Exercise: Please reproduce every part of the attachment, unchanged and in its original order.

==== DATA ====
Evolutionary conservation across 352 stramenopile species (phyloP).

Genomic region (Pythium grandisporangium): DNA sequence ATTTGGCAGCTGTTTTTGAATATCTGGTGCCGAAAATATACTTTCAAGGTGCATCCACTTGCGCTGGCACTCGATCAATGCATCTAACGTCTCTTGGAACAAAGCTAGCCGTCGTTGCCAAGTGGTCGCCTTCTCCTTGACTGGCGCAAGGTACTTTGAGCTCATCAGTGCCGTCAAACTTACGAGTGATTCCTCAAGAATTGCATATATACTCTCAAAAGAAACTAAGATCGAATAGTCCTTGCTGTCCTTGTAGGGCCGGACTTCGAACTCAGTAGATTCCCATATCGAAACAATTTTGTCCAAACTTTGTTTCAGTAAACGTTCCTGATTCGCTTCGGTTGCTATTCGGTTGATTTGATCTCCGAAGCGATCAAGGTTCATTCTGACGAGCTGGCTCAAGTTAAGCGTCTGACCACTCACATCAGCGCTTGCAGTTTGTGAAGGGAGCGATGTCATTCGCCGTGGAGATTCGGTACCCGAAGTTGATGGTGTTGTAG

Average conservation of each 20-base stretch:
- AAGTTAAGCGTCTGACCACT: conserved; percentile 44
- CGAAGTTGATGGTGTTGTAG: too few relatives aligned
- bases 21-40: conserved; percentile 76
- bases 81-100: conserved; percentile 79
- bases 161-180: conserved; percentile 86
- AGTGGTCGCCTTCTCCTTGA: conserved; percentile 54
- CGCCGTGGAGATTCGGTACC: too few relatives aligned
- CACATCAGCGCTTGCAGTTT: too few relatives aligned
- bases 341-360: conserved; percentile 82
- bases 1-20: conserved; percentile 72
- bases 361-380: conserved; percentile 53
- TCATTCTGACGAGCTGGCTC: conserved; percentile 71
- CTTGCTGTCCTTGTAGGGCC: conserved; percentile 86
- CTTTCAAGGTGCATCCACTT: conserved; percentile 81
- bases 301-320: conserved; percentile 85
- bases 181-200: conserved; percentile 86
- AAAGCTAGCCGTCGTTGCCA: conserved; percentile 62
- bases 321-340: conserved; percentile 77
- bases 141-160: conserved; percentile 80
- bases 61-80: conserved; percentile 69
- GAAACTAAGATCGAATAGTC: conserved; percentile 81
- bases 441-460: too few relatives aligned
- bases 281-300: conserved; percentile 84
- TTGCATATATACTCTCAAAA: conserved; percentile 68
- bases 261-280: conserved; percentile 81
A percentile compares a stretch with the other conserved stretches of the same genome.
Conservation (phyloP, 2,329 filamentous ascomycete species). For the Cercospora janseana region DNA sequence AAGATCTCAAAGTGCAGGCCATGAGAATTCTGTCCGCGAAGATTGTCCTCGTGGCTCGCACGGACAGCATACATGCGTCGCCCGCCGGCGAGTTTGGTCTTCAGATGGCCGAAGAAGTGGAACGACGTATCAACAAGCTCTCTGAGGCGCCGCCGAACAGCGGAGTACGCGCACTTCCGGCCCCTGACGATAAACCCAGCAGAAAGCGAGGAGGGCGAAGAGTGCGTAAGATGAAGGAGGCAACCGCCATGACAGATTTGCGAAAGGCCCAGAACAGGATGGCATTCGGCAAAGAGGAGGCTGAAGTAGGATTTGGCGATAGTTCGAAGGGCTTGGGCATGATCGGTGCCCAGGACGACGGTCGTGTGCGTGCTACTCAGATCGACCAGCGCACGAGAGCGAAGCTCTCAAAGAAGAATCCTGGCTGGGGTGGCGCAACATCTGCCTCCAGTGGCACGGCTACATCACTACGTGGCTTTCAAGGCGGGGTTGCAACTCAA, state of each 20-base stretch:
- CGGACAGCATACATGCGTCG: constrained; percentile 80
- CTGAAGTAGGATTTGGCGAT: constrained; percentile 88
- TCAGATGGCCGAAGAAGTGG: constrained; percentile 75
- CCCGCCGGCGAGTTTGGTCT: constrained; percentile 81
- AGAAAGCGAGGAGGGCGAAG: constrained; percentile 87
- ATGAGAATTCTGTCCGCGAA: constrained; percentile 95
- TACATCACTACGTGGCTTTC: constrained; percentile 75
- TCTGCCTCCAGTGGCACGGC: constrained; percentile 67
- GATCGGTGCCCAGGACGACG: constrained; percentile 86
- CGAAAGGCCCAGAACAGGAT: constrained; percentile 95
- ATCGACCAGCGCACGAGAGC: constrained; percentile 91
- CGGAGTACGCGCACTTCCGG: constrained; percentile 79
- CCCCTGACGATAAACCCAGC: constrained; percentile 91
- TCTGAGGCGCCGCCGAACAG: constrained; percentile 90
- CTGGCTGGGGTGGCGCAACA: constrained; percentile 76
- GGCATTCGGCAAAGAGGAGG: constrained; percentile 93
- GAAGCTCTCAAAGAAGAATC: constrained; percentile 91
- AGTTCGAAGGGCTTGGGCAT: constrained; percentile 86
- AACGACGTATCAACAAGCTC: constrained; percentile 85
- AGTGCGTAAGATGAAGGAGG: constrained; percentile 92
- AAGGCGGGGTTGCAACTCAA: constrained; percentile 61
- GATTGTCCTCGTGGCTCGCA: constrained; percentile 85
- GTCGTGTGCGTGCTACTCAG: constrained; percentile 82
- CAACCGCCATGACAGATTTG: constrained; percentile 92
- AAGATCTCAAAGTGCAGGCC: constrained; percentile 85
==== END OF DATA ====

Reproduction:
Evolutionary conservation across 352 stramenopile species (phyloP).

Genomic region (Pythium grandisporangium): DNA sequence ATTTGGCAGCTGTTTTTGAATATCTGGTGCCGAAAATATACTTTCAAGGTGCATCCACTTGCGCTGGCACTCGATCAATGCATCTAACGTCTCTTGGAACAAAGCTAGCCGTCGTTGCCAAGTGGTCGCCTTCTCCTTGACTGGCGCAAGGTACTTTGAGCTCATCAGTGCCGTCAAACTTACGAGTGATTCCTCAAGAATTGCATATATACTCTCAAAAGAAACTAAGATCGAATAGTCCTTGCTGTCCTTGTAGGGCCGGACTTCGAACTCAGTAGATTCCCATATCGAAACAATTTTGTCCAAACTTTGTTTCAGTAAACGTTCCTGATTCGCTTCGGTTGCTATTCGGTTGATTTGATCTCCGAAGCGATCAAGGTTCATTCTGACGAGCTGGCTCAAGTTAAGCGTCTGACCACTCACATCAGCGCTTGCAGTTTGTGAAGGGAGCGATGTCATTCGCCGTGGAGATTCGGTACCCGAAGTTGATGGTGTTGTAG

Average conservation of each 20-base stretch:
- AAGTTAAGCGTCTGACCACT: conserved; percentile 44
- CGAAGTTGATGGTGTTGTAG: too few relatives aligned
- bases 21-40: conserved; percentile 76
- bases 81-100: conserved; percentile 79
- bases 161-180: conserved; percentile 86
- AGTGGTCGCCTTCTCCTTGA: conserved; percentile 54
- CGCCGTGGAGATTCGGTACC: too few relatives aligned
- CACATCAGCGCTTGCAGTTT: too few relatives aligned
- bases 341-360: conserved; percentile 82
- bases 1-20: conserved; percentile 72
- bases 361-380: conserved; percentile 53
- TCATTCTGACGAGCTGGCTC: conserved; percentile 71
- CTTGCTGTCCTTGTAGGGCC: conserved; percentile 86
- CTTTCAAGGTGCATCCACTT: conserved; percentile 81
- bases 301-320: conserved; percentile 85
- bases 181-200: conserved; percentile 86
- AAAGCTAGCCGTCGTTGCCA: conserved; percentile 62
- bases 321-340: conserved; percentile 77
- bases 141-160: conserved; percentile 80
- bases 61-80: conserved; percentile 69
- GAAACTAAGATCGAATAGTC: conserved; percentile 81
- bases 441-460: too few relatives aligned
- bases 281-300: conserved; percentile 84
- TTGCATATATACTCTCAAAA: conserved; percentile 68
- bases 261-280: conserved; percentile 81
A percentile compares a stretch with the other conserved stretches of the same genome.
Conservation (phyloP, 2,329 filamentous ascomycete species). For the Cercospora janseana region DNA sequence AAGATCTCAAAGTGCAGGCCATGAGAATTCTGTCCGCGAAGATTGTCCTCGTGGCTCGCACGGACAGCATACATGCGTCGCCCGCCGGCGAGTTTGGTCTTCAGATGGCCGAAGAAGTGGAACGACGTATCAACAAGCTCTCTGAGGCGCCGCCGAACAGCGGAGTACGCGCACTTCCGGCCCCTGACGATAAACCCAGCAGAAAGCGAGGAGGGCGAAGAGTGCGTAAGATGAAGGAGGCAACCGCCATGACAGATTTGCGAAAGGCCCAGAACAGGATGGCATTCGGCAAAGAGGAGGCTGAAGTAGGATTTGGCGATAGTTCGAAGGGCTTGGGCATGATCGGTGCCCAGGACGACGGTCGTGTGCGTGCTACTCAGATCGACCAGCGCACGAGAGCGAAGCTCTCAAAGAAGAATCCTGGCTGGGGTGGCGCAACATCTGCCTCCAGTGGCACGGCTACATCACTACGTGGCTTTCAAGGCGGGGTTGCAACTCAA, state of each 20-base stretch:
- CGGACAGCATACATGCGTCG: constrained; percentile 80
- CTGAAGTAGGATTTGGCGAT: constrained; percentile 88
- TCAGATGGCCGAAGAAGTGG: constrained; percentile 75
- CCCGCCGGCGAGTTTGGTCT: constrained; percentile 81
- AGAAAGCGAGGAGGGCGAAG: constrained; percentile 87
- ATGAGAATTCTGTCCGCGAA: constrained; percentile 95
- TACATCACTACGTGGCTTTC: constrained; percentile 75
- TCTGCCTCCAGTGGCACGGC: constrained; percentile 67
- GATCGGTGCCCAGGACGACG: constrained; percentile 86
- CGAAAGGCCCAGAACAGGAT: constrained; percentile 95
- ATCGACCAGCGCACGAGAGC: constrained; percentile 91
- CGGAGTACGCGCACTTCCGG: constrained; percentile 79
- CCCCTGACGATAAACCCAGC: constrained; percentile 91
- TCTGAGGCGCCGCCGAACAG: constrained; percentile 90
- CTGGCTGGGGTGGCGCAACA: constrained; percentile 76
- GGCATTCGGCAAAGAGGAGG: constrained; percentile 93
- GAAGCTCTCAAAGAAGAATC: constrained; percentile 91
- AGTTCGAAGGGCTTGGGCAT: constrained; percentile 86
- AACGACGTATCAACAAGCTC: constrained; percentile 85
- AGTGCGTAAGATGAAGGAGG: constrained; percentile 92
- AAGGCGGGGTTGCAACTCAA: constrained; percentile 61
- GATTGTCCTCGTGGCTCGCA: constrained; percentile 85
- GTCGTGTGCGTGCTACTCAG: constrained; percentile 82
- CAACCGCCATGACAGATTTG: constrained; percentile 92
- AAGATCTCAAAGTGCAGGCC: constrained; percentile 85